Well, we jinxed it: The fintech world was rocked this week with news that Fast, a speedy one-click checkout platform, is shutting down. The company cited slow growth, high burn and inability to raise more money as reasons for its demise. Affirm offered a vast majority of engineers job offers along with the shut down, but clarified they wanted the talent (not the technology).

Here’s why it’s important: As we talked about on Equity this week, failure can feel like a "Choose Your Own Adventure" in the world of startups. The important takeaway from the episode, which I urge you to listen to, is that there are often dozens of factors that play into a startup’s defeat. Theranos and WeWork play a role in understanding fraud at its height, but pivots and layoffs also give important signals into how founders respond to tension.

Failure is complex

Austin isn’t competing with Miami, relax

This week, TechCrunch traveled to Austin, Texas for our latest City Spotlight. But there was nothing nascent or basic that we unearthed. The city is a solid tech hub, full of unicorns, tech giants and absolutely no inferiority complex when it comes to comparisons of Silicon Valley. Heh.

Here’s why it’s important via Mary Ann Azevedo: “​​Austin wasn’t an overnight success. For years it was known primarily for its software scene — in addition to being the live music capital of the world. But today, new growing sectors include crypto/web3, real estate tech, CPG and insurance technology. As in other maturing markets, companies that have seen success in the past are now spawning a new generation of entrepreneurs as well as attracting others from various locales.”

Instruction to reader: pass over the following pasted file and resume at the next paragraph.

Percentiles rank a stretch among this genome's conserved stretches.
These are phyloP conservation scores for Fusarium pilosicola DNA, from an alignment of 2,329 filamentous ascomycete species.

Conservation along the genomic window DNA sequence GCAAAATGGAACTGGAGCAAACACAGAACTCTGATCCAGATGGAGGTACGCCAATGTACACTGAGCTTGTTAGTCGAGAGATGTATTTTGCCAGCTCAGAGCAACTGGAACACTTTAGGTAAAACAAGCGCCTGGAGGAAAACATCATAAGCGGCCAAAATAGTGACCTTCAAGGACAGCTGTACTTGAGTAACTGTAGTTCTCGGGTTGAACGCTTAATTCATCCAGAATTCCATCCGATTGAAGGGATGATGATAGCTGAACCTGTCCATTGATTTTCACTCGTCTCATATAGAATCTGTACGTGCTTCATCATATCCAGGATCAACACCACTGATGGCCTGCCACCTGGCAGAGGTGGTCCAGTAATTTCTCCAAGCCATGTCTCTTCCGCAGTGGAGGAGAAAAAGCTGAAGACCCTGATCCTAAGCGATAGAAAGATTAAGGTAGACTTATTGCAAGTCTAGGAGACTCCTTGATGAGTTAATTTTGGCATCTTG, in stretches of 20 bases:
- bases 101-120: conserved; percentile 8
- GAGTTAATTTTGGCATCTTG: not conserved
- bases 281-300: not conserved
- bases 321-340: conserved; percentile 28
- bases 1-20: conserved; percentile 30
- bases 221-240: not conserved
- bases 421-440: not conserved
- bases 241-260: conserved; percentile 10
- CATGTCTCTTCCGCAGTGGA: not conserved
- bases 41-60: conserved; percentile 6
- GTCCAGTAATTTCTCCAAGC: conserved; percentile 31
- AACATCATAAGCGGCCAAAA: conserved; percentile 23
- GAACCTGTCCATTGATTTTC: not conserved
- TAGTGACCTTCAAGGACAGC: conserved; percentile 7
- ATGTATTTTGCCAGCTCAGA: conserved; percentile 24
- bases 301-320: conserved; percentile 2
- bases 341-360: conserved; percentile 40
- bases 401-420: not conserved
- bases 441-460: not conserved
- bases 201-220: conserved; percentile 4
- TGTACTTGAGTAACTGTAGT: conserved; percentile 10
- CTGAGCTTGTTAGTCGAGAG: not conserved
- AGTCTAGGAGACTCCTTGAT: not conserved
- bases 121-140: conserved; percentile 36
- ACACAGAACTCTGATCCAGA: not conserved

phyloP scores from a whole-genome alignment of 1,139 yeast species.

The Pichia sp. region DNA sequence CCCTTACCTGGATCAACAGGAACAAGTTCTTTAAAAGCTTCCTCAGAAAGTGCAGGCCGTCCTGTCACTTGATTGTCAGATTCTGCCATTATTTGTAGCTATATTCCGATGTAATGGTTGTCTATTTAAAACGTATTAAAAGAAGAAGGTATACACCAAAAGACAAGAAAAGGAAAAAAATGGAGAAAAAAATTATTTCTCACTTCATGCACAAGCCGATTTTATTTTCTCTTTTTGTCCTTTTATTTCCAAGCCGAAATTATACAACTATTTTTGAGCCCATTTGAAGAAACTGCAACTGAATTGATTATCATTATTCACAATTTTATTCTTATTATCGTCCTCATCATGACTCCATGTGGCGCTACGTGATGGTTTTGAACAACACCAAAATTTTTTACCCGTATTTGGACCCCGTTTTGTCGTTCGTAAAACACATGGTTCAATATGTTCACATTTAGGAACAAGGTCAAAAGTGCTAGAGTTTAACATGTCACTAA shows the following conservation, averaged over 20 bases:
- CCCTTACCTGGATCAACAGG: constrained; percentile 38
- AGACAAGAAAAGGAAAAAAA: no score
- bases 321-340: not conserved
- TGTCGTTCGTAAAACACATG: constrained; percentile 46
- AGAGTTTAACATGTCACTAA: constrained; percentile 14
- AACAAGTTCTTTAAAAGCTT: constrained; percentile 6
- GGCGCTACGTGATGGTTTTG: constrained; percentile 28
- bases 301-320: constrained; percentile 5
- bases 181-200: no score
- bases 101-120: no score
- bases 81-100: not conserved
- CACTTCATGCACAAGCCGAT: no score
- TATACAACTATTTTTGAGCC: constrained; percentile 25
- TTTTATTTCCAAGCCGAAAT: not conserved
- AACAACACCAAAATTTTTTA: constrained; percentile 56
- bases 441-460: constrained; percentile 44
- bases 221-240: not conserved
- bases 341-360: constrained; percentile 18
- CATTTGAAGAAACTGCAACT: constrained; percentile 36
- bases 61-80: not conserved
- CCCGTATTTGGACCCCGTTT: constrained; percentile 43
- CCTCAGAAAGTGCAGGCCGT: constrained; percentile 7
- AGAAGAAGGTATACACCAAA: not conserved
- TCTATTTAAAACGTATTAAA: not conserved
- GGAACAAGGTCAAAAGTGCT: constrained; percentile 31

Keeping it weird:

Across the week

  • So, are we hanging out next week? TechCrunch Early Stage 2022 is April 14, aka right around the corner, and it’s in San Francisco. Join us for a one-day founder summit featuring GV’s Terri Burns, Greylock’s Glen Evans and Felicis’ Aydin Sekut. The TC team has been fiending to get back in person, so don’t be surprised if panels are a little spicier than usual. Here’s the full agenda, and grab your launch tickets here.

  • Follow our new senior crypto reporter, Jacquelyn Melinek and our new senior enterprise reporter, Kyle Wiggers!

  • Finally, if you missed last week’s Startups Weekly, read it here: “What 411 YC Demo Day pitches will teach you about startups.”

Seen on TechCrunch

Tech workers describe detentions and interrogations as they flee Russia

Flutterwave responds as CEO is put on the spot for alleged bullying by ex-employee

Stop trying to raise a debut venture fund — go for the SPV instead

Musk takes a $3B bite out of Twitter; Tesla mogul has 9.2% share of the social network

I know how the world ends, and it’s with a Twitter edit button

Seen on TechCrunch+

3 Views: Elon’s Twitter flight of fancy

Why a 35-year-old travel IT company decided to slash its technical debt

The global venture capital market slowed in Q1 — but not as much as you might have expected

Latch parts ways with CFO after difficult SPAC debut

What the Binance bailout of Axie Infinity means for crypto’s future

Until next time,